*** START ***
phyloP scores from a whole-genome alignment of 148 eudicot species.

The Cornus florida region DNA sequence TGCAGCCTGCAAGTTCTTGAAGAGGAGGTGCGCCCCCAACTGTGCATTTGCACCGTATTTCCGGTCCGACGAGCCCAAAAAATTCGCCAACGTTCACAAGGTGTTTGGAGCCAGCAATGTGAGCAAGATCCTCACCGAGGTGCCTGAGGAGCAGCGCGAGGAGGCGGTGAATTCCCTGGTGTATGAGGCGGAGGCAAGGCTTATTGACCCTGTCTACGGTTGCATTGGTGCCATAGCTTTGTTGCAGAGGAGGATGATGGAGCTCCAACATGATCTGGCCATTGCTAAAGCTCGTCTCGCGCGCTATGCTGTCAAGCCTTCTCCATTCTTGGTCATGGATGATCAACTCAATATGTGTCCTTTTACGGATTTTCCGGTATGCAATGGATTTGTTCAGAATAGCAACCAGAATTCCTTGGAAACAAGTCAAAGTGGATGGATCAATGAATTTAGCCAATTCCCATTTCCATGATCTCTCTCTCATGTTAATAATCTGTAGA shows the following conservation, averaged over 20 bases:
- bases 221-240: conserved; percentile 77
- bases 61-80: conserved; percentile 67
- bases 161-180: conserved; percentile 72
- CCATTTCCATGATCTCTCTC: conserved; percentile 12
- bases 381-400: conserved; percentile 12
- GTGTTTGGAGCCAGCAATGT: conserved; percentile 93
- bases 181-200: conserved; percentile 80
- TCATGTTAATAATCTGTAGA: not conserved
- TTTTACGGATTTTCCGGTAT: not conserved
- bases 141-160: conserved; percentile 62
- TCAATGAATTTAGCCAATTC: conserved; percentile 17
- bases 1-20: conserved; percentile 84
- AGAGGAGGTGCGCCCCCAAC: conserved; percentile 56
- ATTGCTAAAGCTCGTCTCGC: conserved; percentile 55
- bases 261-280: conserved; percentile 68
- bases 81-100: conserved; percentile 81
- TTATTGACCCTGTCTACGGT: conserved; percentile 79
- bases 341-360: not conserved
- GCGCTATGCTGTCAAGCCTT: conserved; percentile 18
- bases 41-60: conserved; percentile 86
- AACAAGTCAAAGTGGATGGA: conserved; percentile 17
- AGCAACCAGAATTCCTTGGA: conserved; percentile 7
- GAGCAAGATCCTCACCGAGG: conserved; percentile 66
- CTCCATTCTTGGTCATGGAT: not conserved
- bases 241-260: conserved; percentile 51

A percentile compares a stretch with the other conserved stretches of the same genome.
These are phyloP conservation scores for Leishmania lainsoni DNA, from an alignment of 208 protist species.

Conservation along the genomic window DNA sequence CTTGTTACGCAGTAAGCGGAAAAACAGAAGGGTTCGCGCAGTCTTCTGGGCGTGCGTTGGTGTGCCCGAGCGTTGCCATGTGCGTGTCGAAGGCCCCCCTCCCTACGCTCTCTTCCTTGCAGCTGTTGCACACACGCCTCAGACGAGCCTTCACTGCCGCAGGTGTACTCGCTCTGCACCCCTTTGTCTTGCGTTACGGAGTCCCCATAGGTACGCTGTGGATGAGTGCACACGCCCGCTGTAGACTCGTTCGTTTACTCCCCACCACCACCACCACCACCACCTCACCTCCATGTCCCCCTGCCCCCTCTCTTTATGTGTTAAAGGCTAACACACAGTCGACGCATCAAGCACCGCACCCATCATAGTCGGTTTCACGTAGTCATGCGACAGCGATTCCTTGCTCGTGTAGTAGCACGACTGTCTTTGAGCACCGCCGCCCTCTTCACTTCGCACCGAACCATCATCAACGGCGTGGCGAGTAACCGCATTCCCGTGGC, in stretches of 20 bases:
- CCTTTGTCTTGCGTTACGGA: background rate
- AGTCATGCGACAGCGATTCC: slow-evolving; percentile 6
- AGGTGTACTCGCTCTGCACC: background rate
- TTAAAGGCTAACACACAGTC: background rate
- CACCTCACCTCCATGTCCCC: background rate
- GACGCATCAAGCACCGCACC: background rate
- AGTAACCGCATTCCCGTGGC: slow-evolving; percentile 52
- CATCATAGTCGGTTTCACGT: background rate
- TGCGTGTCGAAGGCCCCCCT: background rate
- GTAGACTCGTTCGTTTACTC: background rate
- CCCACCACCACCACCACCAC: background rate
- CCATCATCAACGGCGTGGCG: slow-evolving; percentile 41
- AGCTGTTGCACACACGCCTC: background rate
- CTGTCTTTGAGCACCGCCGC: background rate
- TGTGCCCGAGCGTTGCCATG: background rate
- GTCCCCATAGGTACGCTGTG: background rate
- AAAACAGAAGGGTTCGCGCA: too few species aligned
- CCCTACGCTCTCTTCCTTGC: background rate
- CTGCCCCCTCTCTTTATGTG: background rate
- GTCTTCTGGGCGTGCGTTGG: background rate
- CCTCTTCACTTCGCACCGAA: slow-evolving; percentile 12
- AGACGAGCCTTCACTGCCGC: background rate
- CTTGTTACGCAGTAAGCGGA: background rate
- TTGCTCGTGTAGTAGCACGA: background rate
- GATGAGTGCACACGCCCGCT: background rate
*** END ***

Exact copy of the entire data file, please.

phyloP scores from a whole-genome alignment of 148 eudicot species.

The Cornus florida region DNA sequence TGCAGCCTGCAAGTTCTTGAAGAGGAGGTGCGCCCCCAACTGTGCATTTGCACCGTATTTCCGGTCCGACGAGCCCAAAAAATTCGCCAACGTTCACAAGGTGTTTGGAGCCAGCAATGTGAGCAAGATCCTCACCGAGGTGCCTGAGGAGCAGCGCGAGGAGGCGGTGAATTCCCTGGTGTATGAGGCGGAGGCAAGGCTTATTGACCCTGTCTACGGTTGCATTGGTGCCATAGCTTTGTTGCAGAGGAGGATGATGGAGCTCCAACATGATCTGGCCATTGCTAAAGCTCGTCTCGCGCGCTATGCTGTCAAGCCTTCTCCATTCTTGGTCATGGATGATCAACTCAATATGTGTCCTTTTACGGATTTTCCGGTATGCAATGGATTTGTTCAGAATAGCAACCAGAATTCCTTGGAAACAAGTCAAAGTGGATGGATCAATGAATTTAGCCAATTCCCATTTCCATGATCTCTCTCTCATGTTAATAATCTGTAGA shows the following conservation, averaged over 20 bases:
- bases 221-240: conserved; percentile 77
- bases 61-80: conserved; percentile 67
- bases 161-180: conserved; percentile 72
- CCATTTCCATGATCTCTCTC: conserved; percentile 12
- bases 381-400: conserved; percentile 12
- GTGTTTGGAGCCAGCAATGT: conserved; percentile 93
- bases 181-200: conserved; percentile 80
- TCATGTTAATAATCTGTAGA: not conserved
- TTTTACGGATTTTCCGGTAT: not conserved
- bases 141-160: conserved; percentile 62
- TCAATGAATTTAGCCAATTC: conserved; percentile 17
- bases 1-20: conserved; percentile 84
- AGAGGAGGTGCGCCCCCAAC: conserved; percentile 56
- ATTGCTAAAGCTCGTCTCGC: conserved; percentile 55
- bases 261-280: conserved; percentile 68
- bases 81-100: conserved; percentile 81
- TTATTGACCCTGTCTACGGT: conserved; percentile 79
- bases 341-360: not conserved
- GCGCTATGCTGTCAAGCCTT: conserved; percentile 18
- bases 41-60: conserved; percentile 86
- AACAAGTCAAAGTGGATGGA: conserved; percentile 17
- AGCAACCAGAATTCCTTGGA: conserved; percentile 7
- GAGCAAGATCCTCACCGAGG: conserved; percentile 66
- CTCCATTCTTGGTCATGGAT: not conserved
- bases 241-260: conserved; percentile 51

A percentile compares a stretch with the other conserved stretches of the same genome.
These are phyloP conservation scores for Leishmania lainsoni DNA, from an alignment of 208 protist species.

Conservation along the genomic window DNA sequence CTTGTTACGCAGTAAGCGGAAAAACAGAAGGGTTCGCGCAGTCTTCTGGGCGTGCGTTGGTGTGCCCGAGCGTTGCCATGTGCGTGTCGAAGGCCCCCCTCCCTACGCTCTCTTCCTTGCAGCTGTTGCACACACGCCTCAGACGAGCCTTCACTGCCGCAGGTGTACTCGCTCTGCACCCCTTTGTCTTGCGTTACGGAGTCCCCATAGGTACGCTGTGGATGAGTGCACACGCCCGCTGTAGACTCGTTCGTTTACTCCCCACCACCACCACCACCACCACCTCACCTCCATGTCCCCCTGCCCCCTCTCTTTATGTGTTAAAGGCTAACACACAGTCGACGCATCAAGCACCGCACCCATCATAGTCGGTTTCACGTAGTCATGCGACAGCGATTCCTTGCTCGTGTAGTAGCACGACTGTCTTTGAGCACCGCCGCCCTCTTCACTTCGCACCGAACCATCATCAACGGCGTGGCGAGTAACCGCATTCCCGTGGC, in stretches of 20 bases:
- CCTTTGTCTTGCGTTACGGA: background rate
- AGTCATGCGACAGCGATTCC: slow-evolving; percentile 6
- AGGTGTACTCGCTCTGCACC: background rate
- TTAAAGGCTAACACACAGTC: background rate
- CACCTCACCTCCATGTCCCC: background rate
- GACGCATCAAGCACCGCACC: background rate
- AGTAACCGCATTCCCGTGGC: slow-evolving; percentile 52
- CATCATAGTCGGTTTCACGT: background rate
- TGCGTGTCGAAGGCCCCCCT: background rate
- GTAGACTCGTTCGTTTACTC: background rate
- CCCACCACCACCACCACCAC: background rate
- CCATCATCAACGGCGTGGCG: slow-evolving; percentile 41
- AGCTGTTGCACACACGCCTC: background rate
- CTGTCTTTGAGCACCGCCGC: background rate
- TGTGCCCGAGCGTTGCCATG: background rate
- GTCCCCATAGGTACGCTGTG: background rate
- AAAACAGAAGGGTTCGCGCA: too few species aligned
- CCCTACGCTCTCTTCCTTGC: background rate
- CTGCCCCCTCTCTTTATGTG: background rate
- GTCTTCTGGGCGTGCGTTGG: background rate
- CCTCTTCACTTCGCACCGAA: slow-evolving; percentile 12
- AGACGAGCCTTCACTGCCGC: background rate
- CTTGTTACGCAGTAAGCGGA: background rate
- TTGCTCGTGTAGTAGCACGA: background rate
- GATGAGTGCACACGCCCGCT: background rate